Malala asks Pakistani college to remove her name, official says
updated 1:48 PM EST, Wed January 2, 2013
A handout picture taken on November 7 shows injured 15 year-old Pakistani schoolgirl Malala Yousafzai reading a book at the Queen Elizabeth Hospital in Birmingham, England.
- Official: Girls at school newly named after the teen said they were afraid
- They fear naming the college after teen shot by Taliban would make them a target
- Malala Yousafzai called official to say her name should be removed
- Malala was attacked on her way to school October 9 by Taliban gunmen
(CNN) -- Malala Yousafzai, the Pakistani teenager whom the Taliban tried to murder, is asking a graduate school not to name its institution after her.
Girls were afraid that attending the Malala Yousafzai Post Graduate College for Women in the Taliban-dominated Swat Valley would attract the attention of fighters like the ones who gunned down Malala and two other girls on a school bus in October, according to Kamran Rehman Khan, a top official in the Swat Valley.
The Saidu Sharif Post Graduate School briefly changed its name to recognize Malala's brave campaign for girls' education in Pakistan. The Taliban are against girls being in the classroom and have threatened to kill anyone who defies them.
Several students told Khan that they respect Malala but are concerned about their safety, he said.
Malala continues her recovery
Malala thanks supporters
Ex-British PM shows support for Malala
Khan told CNN that Malala called him Monday evening from her hospital room in England where she's recovering from bullet wounds to her head and neck. She wants the school to remove her name, but she wishes for people to continue to fight for girls to go to school, he said.
"I was so impressed that despite having threats against her life, she was talking about girls' education in the region and against militants," Khan said.
Malala first got an international platform at age 11 when the BBC gave her a chance to write a blog about going to school despite a Taliban edict forbidding girls in the classroom.
She gave an interview to CNN and other outlets, bravely insisting that girls had every right to an education.
On October 9, the 15-year-old was on a school van in Swat Valley. Taliban gunmen stopped the vehicle and demanded that other girls tell them which one was Malala. They did. She was shot, as were two other girls who survived the attack.
"We do not tolerate people like Malala speaking against us," a Taliban spokesman later said, vowing to come after her if she managed to live.
Malala was in critical condition, but doctors in England have helped her recover over the past several months. She suffered no major brain or nerve damage.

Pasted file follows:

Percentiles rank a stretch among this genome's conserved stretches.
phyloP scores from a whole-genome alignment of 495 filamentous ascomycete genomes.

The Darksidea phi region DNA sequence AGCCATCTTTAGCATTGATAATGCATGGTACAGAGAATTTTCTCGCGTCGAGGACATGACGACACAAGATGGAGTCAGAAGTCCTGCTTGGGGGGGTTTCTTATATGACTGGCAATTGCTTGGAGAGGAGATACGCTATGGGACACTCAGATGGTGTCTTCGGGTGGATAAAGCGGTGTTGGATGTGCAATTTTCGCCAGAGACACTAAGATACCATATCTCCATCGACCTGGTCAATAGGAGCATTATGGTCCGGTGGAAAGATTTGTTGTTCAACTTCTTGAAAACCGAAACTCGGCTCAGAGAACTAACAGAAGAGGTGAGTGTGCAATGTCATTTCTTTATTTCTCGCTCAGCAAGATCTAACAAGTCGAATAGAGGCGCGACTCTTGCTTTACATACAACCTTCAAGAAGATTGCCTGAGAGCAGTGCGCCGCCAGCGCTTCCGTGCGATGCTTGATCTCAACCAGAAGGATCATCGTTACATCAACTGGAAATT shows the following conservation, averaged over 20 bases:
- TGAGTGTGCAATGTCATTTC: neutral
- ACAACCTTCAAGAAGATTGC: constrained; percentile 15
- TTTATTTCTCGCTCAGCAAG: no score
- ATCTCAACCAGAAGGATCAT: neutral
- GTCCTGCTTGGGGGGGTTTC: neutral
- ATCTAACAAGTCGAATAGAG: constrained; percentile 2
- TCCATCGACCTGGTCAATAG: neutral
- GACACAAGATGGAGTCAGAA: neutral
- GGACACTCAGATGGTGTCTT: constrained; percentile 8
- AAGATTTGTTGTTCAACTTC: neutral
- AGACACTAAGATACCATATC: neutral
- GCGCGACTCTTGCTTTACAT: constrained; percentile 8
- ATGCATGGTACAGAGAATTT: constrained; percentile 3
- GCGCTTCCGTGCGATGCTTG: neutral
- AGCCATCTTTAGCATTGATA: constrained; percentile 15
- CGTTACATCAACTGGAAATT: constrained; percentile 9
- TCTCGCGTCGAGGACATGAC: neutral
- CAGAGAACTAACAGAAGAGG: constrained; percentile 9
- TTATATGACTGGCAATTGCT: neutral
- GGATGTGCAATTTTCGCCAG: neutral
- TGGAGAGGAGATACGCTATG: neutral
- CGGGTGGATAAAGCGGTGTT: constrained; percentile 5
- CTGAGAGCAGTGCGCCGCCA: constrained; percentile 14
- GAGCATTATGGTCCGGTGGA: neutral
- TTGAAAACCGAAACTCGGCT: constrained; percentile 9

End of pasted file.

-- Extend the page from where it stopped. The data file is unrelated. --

She is walking, writing and reading again.
Malala was selected as runner-up for Time magazine's Person of the Year.
Part of complete coverage on
The teen blogger simply sought to get an education. But she became a symbol of defiance against militants, empowering young women worldwide.
updated 8:53 AM EDT, Tue April 30, 2013
See photos of Malala's journey from her hospital bed to her first day at school.
updated 3:12 PM EST, Mon January 28, 2013
Becky Anderson checks in on Pakistani schoolgirl Malala Yousufzai, who has become a global symbol for girls' education.
updated 1:44 PM EDT, Fri October 19, 2012
Hundreds of messages from around the world were received by CNN for Malala Yousufzai, the Pakistani teen activist attacked by the Taliban.
updated 3:09 PM EST, Wed January 30, 2013
Doctors fought to save her life, then her condition took a dip. They operated to remove a bullet from her neck. She was unresponsive for three days.
updated 5:31 AM EST, Wed January 30, 2013
The University Hospital in Birmingham, UK show scans and 3D images of Malala's head wound.
updated 9:07 AM EST, Sat November 10, 2012
Pakistan has a new heroine and a new cause -- a girl's right to education. Now the government vows to get every child into school by end 2015.
updated 10:28 AM EDT, Fri October 19, 2012
The Pakistani Taliban sought to silence the teenage education activist Malala Yousufzai. Now it's the news media and journalists they threaten.
updated 11:45 AM EDT, Mon October 15, 2012
The Pakistan Taliban's attack on Malala Yousufzai has reawakened the country to the threat of extremists, says Frida Ghitis.
updated 12:39 PM EDT, Wed October 17, 2012
In an exclusive interview, Kainat Ahmad, who was shot with Malala Yousufzai, talks to CNN about last week's attack by the Pakistani Taliban.
updated 12:22 PM EDT, Wed October 17, 2012
The Pakistani Taliban attack on a teenage girl is the latest in a long list of assaults against the military and civilians, analysts say.
updated 5:48 AM EST, Wed January 30, 2013
Eleven-year-olds sometimes are kept awake by monsters they can't see. But Malala began believing that she was stronger than the things that scared her.
updated 5:18 AM EDT, Wed October 17, 2012
A week ago, a Pakistani schoolgirl who dared to speak out against the Taliban took a bullet to the head for her act of defiance.
updated 7:51 AM EDT, Tue October 16, 2012
The 14-year-old Pakistani girl who was shot in the head simply because she wants an education has become an international symbol of defiance against the Taliban.
updated 2:41 AM EDT, Mon October 15, 2012
Thousands rally in Pakistan for Malala Yousufzai amid signs of growing fury with the Taliban.
updated 11:41 AM EDT, Mon October 15, 2012
The story of Malala's fight to attend school has exposed our failure to deliver on universal education, writes former British PM Gordon Brown.